08 November 2011

What it is really like to be a widow

With Jane's death, I grieve the loss of so much more than someone I merely loved or was close to. I grieve instead the loss of the one I loved most deeply, cherished and felt the very closest to. The one I swore commitment to when we married. The one I shared the ultimate partnership with to live as one.

The one who embodied my true sense of home. The one who was my best friend and who was to be my companion for life. The one I confided in, depended on and trusted most. The one who really knew, understood and accepted me as I am. The one I felt safe and protected with. The one I shared private moments and intimate feelings with. The one I mated souls with.

But it is not just that this most precious person has been torn from my life, as unbearably heartbreaking as that alone is. With Jane's death came other losses I am grieving for:

The loss of who I was when I was with her.
The loss of the couple I was once half of.
The loss of the life partnership we once formed.
The loss of the 'wife' role I once embraced.
The loss of the life I once lived.
The loss of the plans we once made.
The loss of the dreams we once shared.
The loss of the future I once envisioned.

Amidst all this, I am also suddenly confronted with many hardships I never expected to face at this point in my life. Additional challenges less apparent to others but all too real and terrifying to me. I must now find it within myself:

To create a new identity.
To redefine my role in life.
To establish a new connection to the world.
To build a new network of social relationships.
To discover a new sense of purpose.
To formulate a new set of goals.
To decide on a new direction for my future.

And I have to do this without dishonouring my former life, but while suppressing bittersweet memories of that life, so that they not hold me back. Memories of happier times mostly, but also those of Jane's illness and death. I have to deal with the feelings of guilt and disloyalty as I attempt to forget and move forward, but with my heart still tied so tightly to the past.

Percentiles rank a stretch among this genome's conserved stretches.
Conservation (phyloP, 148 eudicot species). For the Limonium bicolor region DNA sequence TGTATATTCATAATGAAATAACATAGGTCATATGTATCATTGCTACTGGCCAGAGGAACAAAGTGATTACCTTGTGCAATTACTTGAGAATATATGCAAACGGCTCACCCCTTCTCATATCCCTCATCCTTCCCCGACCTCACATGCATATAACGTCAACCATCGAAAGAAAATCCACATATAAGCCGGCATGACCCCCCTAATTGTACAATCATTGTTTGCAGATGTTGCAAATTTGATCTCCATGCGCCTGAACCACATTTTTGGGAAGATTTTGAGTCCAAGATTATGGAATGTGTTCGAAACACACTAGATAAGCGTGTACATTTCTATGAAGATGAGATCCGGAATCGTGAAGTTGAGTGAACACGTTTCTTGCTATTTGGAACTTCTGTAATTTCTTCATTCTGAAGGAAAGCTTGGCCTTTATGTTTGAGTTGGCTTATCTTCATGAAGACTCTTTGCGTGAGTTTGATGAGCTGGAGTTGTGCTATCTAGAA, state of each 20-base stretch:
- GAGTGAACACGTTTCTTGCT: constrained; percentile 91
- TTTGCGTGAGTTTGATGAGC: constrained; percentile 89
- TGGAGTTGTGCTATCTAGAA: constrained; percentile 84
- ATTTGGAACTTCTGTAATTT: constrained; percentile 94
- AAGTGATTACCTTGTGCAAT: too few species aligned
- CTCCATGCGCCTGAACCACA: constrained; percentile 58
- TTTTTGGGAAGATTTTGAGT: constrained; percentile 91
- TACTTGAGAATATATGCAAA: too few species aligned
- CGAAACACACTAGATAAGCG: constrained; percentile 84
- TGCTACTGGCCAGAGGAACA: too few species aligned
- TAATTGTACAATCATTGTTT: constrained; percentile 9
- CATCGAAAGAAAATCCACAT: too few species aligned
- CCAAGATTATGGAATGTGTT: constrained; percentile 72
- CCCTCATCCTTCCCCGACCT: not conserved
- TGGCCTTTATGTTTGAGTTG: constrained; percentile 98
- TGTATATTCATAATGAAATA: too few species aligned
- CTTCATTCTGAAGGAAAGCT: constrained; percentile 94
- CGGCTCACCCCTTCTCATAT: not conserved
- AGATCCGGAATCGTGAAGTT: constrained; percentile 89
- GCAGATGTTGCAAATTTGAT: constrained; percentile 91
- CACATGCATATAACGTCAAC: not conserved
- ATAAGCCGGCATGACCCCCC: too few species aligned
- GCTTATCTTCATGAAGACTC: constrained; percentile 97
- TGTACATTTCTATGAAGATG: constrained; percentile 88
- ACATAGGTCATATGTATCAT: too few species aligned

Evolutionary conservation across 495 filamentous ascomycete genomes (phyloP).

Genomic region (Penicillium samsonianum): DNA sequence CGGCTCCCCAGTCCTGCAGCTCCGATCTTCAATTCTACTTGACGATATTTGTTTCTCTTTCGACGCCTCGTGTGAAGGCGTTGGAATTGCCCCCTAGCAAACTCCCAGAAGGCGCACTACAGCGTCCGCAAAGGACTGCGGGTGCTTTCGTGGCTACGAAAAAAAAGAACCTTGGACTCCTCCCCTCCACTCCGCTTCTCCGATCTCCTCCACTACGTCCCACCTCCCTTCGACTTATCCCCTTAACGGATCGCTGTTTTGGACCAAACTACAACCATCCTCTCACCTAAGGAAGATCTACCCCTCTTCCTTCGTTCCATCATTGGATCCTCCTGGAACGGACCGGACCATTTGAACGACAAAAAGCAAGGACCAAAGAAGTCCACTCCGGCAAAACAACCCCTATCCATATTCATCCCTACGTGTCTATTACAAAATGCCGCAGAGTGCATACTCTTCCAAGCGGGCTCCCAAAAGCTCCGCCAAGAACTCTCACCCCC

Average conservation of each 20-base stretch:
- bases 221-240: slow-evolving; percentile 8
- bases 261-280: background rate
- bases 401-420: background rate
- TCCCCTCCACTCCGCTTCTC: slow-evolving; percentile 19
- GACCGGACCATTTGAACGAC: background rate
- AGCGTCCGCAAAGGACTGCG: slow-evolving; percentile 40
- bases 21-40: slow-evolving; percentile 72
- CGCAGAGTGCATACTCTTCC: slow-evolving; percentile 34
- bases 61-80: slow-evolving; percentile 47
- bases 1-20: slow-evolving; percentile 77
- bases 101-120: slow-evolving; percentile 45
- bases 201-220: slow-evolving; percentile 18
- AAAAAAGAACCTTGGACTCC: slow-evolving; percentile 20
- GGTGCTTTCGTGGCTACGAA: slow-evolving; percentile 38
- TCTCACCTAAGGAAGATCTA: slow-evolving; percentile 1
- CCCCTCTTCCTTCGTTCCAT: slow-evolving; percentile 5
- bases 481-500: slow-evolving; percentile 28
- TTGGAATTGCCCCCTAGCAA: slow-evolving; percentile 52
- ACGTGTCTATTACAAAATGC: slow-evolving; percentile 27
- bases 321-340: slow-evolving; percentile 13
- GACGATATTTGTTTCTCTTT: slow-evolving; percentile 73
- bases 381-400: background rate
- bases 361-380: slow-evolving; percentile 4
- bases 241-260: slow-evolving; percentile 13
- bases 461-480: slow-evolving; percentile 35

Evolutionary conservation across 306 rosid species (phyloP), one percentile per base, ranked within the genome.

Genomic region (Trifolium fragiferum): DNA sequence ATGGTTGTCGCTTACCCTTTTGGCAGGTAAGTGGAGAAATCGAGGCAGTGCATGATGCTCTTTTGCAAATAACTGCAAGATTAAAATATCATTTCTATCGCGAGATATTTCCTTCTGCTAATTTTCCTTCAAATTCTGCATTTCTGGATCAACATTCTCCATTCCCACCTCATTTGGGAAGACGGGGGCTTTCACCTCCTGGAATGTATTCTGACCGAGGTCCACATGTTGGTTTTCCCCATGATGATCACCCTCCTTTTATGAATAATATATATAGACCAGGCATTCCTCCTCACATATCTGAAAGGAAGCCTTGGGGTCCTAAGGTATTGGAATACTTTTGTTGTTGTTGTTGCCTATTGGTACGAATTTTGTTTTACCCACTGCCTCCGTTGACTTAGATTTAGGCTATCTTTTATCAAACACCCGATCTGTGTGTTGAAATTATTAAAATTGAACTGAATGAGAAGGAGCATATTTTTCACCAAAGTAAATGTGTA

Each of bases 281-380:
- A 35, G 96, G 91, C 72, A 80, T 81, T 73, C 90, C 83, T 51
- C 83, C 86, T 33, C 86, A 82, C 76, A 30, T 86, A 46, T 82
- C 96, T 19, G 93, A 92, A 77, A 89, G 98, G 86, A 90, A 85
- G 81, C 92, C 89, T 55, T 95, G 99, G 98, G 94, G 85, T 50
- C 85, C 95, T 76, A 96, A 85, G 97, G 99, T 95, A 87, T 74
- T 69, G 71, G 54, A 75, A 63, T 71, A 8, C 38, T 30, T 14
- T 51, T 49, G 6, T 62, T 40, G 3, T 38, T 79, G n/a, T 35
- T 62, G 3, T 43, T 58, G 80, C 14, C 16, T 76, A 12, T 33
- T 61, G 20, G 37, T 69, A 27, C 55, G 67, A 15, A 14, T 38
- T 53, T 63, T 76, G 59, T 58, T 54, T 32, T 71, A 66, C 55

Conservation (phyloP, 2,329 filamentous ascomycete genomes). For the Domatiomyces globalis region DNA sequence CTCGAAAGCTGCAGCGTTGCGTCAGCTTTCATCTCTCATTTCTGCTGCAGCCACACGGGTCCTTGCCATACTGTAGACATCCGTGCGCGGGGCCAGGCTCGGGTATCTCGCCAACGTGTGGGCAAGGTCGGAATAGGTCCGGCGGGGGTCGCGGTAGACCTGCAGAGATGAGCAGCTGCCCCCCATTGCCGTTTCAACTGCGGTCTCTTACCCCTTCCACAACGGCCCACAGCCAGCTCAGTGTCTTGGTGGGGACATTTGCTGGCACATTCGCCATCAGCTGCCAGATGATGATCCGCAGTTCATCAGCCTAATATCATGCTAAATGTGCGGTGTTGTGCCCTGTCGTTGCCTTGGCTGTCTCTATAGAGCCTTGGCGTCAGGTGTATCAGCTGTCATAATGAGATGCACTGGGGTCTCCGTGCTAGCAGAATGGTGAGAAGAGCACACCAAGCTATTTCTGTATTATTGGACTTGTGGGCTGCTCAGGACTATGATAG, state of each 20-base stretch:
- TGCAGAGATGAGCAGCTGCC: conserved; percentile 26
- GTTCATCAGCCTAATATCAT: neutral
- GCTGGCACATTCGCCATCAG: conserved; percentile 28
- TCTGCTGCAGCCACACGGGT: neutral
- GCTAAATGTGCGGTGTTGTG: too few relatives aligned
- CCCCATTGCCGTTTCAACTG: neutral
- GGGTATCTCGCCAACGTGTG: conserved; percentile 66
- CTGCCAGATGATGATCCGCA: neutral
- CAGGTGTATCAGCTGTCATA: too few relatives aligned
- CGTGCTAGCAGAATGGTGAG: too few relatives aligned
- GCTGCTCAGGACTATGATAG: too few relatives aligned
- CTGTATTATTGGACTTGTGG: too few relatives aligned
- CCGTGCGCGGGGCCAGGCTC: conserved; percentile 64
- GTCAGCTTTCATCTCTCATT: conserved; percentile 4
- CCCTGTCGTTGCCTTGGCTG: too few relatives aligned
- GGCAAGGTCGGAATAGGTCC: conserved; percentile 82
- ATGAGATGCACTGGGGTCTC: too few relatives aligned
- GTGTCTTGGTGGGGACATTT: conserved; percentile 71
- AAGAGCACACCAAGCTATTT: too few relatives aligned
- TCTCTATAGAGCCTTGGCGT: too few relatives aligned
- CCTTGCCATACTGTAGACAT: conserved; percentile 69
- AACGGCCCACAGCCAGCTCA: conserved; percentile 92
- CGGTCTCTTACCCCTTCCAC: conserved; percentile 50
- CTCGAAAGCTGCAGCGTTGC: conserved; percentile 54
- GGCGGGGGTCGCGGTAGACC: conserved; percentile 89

And I have to do all these things at the lowest possible point of my life in the worst state imaginable. When I am the weakest, most vulnerable, most insecure, most isolated, most heartbroken and most emotionally exhausted I have ever been. Without that one person I am so used to relying on to help get me through life's greatest challenges. The one who, just by being there, would have provided me emotional comfort and support to draw upon, as well as the strength and confidence I need to complete those tasks and so much more.

But now I face all this alone.


  1. Thanks to WifeLess who clearly can link feelings and words much better than I can.

  2. That is truly, poignantly brilliant and says it so very well.

  3. Thanks. I wish they were all my own words but I could not have written it better...

  4. Reading it brought all the memories flooding back of my husband, happy and not so happy, so if my spelling is shot it's because I have tears rolling down my cheeks, life is so cruel at times!

  5. You said how all of us who have lost our soulmates feel. Ty for putting it into words others can understand xx My hubby and best friend dies on 1st July 2011 from a glioblastoma multiforme. Miss him so much.

  6. Sorry about the type errors was crying as i read and typed xx

  7. Heather, don't worry. I am glad you found the words of some help. Feel free to copy and amend them so perhaps you can let your friends know how you feel. Heck, just pretend you wrote it yourself!
    Anonymous, sorry to make you cry but happy you found my blog and felt some recognition in it. Brain tumours are evil.... :(

  8. Thank you for making me cry. Seriously. It's the first time in 2 1/2 years that someone has been able to put into words for me the pain and reality of widowhood. I lost my beloved David suddenly and unexpectedly due to complications from an operation for prostrate cancer.